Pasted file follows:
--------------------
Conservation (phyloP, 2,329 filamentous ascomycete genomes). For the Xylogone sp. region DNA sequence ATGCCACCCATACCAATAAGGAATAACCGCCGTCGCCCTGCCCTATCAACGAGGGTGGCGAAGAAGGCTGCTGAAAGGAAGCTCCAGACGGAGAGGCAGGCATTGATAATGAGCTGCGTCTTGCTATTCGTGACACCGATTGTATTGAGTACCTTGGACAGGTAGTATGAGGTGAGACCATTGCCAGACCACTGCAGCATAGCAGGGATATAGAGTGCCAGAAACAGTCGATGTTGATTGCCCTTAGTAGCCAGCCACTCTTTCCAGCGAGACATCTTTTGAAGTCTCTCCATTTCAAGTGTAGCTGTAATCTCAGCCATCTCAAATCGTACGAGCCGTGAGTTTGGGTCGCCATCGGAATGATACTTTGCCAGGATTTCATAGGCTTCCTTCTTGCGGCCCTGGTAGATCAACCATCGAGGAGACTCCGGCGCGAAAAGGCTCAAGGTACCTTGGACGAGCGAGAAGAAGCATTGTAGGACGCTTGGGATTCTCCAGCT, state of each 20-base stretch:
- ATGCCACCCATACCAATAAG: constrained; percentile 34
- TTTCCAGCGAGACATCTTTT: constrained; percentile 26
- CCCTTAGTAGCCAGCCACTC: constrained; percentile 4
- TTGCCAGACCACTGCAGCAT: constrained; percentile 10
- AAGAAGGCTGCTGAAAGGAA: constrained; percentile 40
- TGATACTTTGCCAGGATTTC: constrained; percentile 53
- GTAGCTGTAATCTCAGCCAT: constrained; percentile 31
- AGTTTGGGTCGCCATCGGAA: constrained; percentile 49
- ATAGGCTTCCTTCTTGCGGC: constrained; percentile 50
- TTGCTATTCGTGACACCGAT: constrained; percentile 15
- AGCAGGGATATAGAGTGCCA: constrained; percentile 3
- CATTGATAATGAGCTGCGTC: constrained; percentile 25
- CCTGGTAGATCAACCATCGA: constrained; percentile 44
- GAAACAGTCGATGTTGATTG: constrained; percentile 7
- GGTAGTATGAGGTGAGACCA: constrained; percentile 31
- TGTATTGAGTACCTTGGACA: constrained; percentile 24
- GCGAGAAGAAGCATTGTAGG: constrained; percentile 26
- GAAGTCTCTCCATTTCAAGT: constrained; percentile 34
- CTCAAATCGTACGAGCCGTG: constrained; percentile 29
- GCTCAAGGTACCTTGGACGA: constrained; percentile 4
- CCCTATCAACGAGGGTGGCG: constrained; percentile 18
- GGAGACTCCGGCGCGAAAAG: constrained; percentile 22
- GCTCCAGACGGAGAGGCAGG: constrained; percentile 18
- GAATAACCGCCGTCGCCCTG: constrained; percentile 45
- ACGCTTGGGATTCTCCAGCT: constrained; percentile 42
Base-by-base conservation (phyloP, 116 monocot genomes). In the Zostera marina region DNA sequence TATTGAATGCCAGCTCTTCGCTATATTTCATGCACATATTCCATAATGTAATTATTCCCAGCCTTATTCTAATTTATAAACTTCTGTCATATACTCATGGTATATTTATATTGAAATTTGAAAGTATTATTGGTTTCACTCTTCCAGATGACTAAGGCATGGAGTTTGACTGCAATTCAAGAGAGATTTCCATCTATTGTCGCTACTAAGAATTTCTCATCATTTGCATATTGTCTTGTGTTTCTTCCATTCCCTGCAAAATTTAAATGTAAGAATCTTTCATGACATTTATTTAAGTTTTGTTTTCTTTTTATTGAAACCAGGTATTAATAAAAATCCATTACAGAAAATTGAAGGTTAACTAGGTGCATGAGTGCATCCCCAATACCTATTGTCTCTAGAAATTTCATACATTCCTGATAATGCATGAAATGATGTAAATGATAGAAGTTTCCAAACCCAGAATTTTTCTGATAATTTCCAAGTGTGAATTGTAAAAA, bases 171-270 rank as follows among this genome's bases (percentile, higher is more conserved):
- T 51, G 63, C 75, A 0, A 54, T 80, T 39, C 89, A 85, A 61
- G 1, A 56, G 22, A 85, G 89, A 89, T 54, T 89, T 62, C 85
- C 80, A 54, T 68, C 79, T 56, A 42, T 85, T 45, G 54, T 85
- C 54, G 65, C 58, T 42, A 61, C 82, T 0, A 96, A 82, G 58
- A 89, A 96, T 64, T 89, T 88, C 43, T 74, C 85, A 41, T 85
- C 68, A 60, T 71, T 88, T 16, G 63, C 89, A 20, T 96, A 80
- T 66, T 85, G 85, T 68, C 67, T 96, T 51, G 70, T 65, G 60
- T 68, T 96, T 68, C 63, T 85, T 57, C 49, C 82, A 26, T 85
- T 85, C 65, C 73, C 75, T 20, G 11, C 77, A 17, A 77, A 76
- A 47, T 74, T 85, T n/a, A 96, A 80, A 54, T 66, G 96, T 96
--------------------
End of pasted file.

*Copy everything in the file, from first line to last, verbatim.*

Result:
Conservation (phyloP, 2,329 filamentous ascomycete genomes). For the Xylogone sp. region DNA sequence ATGCCACCCATACCAATAAGGAATAACCGCCGTCGCCCTGCCCTATCAACGAGGGTGGCGAAGAAGGCTGCTGAAAGGAAGCTCCAGACGGAGAGGCAGGCATTGATAATGAGCTGCGTCTTGCTATTCGTGACACCGATTGTATTGAGTACCTTGGACAGGTAGTATGAGGTGAGACCATTGCCAGACCACTGCAGCATAGCAGGGATATAGAGTGCCAGAAACAGTCGATGTTGATTGCCCTTAGTAGCCAGCCACTCTTTCCAGCGAGACATCTTTTGAAGTCTCTCCATTTCAAGTGTAGCTGTAATCTCAGCCATCTCAAATCGTACGAGCCGTGAGTTTGGGTCGCCATCGGAATGATACTTTGCCAGGATTTCATAGGCTTCCTTCTTGCGGCCCTGGTAGATCAACCATCGAGGAGACTCCGGCGCGAAAAGGCTCAAGGTACCTTGGACGAGCGAGAAGAAGCATTGTAGGACGCTTGGGATTCTCCAGCT, state of each 20-base stretch:
- ATGCCACCCATACCAATAAG: constrained; percentile 34
- TTTCCAGCGAGACATCTTTT: constrained; percentile 26
- CCCTTAGTAGCCAGCCACTC: constrained; percentile 4
- TTGCCAGACCACTGCAGCAT: constrained; percentile 10
- AAGAAGGCTGCTGAAAGGAA: constrained; percentile 40
- TGATACTTTGCCAGGATTTC: constrained; percentile 53
- GTAGCTGTAATCTCAGCCAT: constrained; percentile 31
- AGTTTGGGTCGCCATCGGAA: constrained; percentile 49
- ATAGGCTTCCTTCTTGCGGC: constrained; percentile 50
- TTGCTATTCGTGACACCGAT: constrained; percentile 15
- AGCAGGGATATAGAGTGCCA: constrained; percentile 3
- CATTGATAATGAGCTGCGTC: constrained; percentile 25
- CCTGGTAGATCAACCATCGA: constrained; percentile 44
- GAAACAGTCGATGTTGATTG: constrained; percentile 7
- GGTAGTATGAGGTGAGACCA: constrained; percentile 31
- TGTATTGAGTACCTTGGACA: constrained; percentile 24
- GCGAGAAGAAGCATTGTAGG: constrained; percentile 26
- GAAGTCTCTCCATTTCAAGT: constrained; percentile 34
- CTCAAATCGTACGAGCCGTG: constrained; percentile 29
- GCTCAAGGTACCTTGGACGA: constrained; percentile 4
- CCCTATCAACGAGGGTGGCG: constrained; percentile 18
- GGAGACTCCGGCGCGAAAAG: constrained; percentile 22
- GCTCCAGACGGAGAGGCAGG: constrained; percentile 18
- GAATAACCGCCGTCGCCCTG: constrained; percentile 45
- ACGCTTGGGATTCTCCAGCT: constrained; percentile 42
Base-by-base conservation (phyloP, 116 monocot genomes). In the Zostera marina region DNA sequence TATTGAATGCCAGCTCTTCGCTATATTTCATGCACATATTCCATAATGTAATTATTCCCAGCCTTATTCTAATTTATAAACTTCTGTCATATACTCATGGTATATTTATATTGAAATTTGAAAGTATTATTGGTTTCACTCTTCCAGATGACTAAGGCATGGAGTTTGACTGCAATTCAAGAGAGATTTCCATCTATTGTCGCTACTAAGAATTTCTCATCATTTGCATATTGTCTTGTGTTTCTTCCATTCCCTGCAAAATTTAAATGTAAGAATCTTTCATGACATTTATTTAAGTTTTGTTTTCTTTTTATTGAAACCAGGTATTAATAAAAATCCATTACAGAAAATTGAAGGTTAACTAGGTGCATGAGTGCATCCCCAATACCTATTGTCTCTAGAAATTTCATACATTCCTGATAATGCATGAAATGATGTAAATGATAGAAGTTTCCAAACCCAGAATTTTTCTGATAATTTCCAAGTGTGAATTGTAAAAA, bases 171-270 rank as follows among this genome's bases (percentile, higher is more conserved):
- T 51, G 63, C 75, A 0, A 54, T 80, T 39, C 89, A 85, A 61
- G 1, A 56, G 22, A 85, G 89, A 89, T 54, T 89, T 62, C 85
- C 80, A 54, T 68, C 79, T 56, A 42, T 85, T 45, G 54, T 85
- C 54, G 65, C 58, T 42, A 61, C 82, T 0, A 96, A 82, G 58
- A 89, A 96, T 64, T 89, T 88, C 43, T 74, C 85, A 41, T 85
- C 68, A 60, T 71, T 88, T 16, G 63, C 89, A 20, T 96, A 80
- T 66, T 85, G 85, T 68, C 67, T 96, T 51, G 70, T 65, G 60
- T 68, T 96, T 68, C 63, T 85, T 57, C 49, C 82, A 26, T 85
- T 85, C 65, C 73, C 75, T 20, G 11, C 77, A 17, A 77, A 76
- A 47, T 74, T 85, T n/a, A 96, A 80, A 54, T 66, G 96, T 96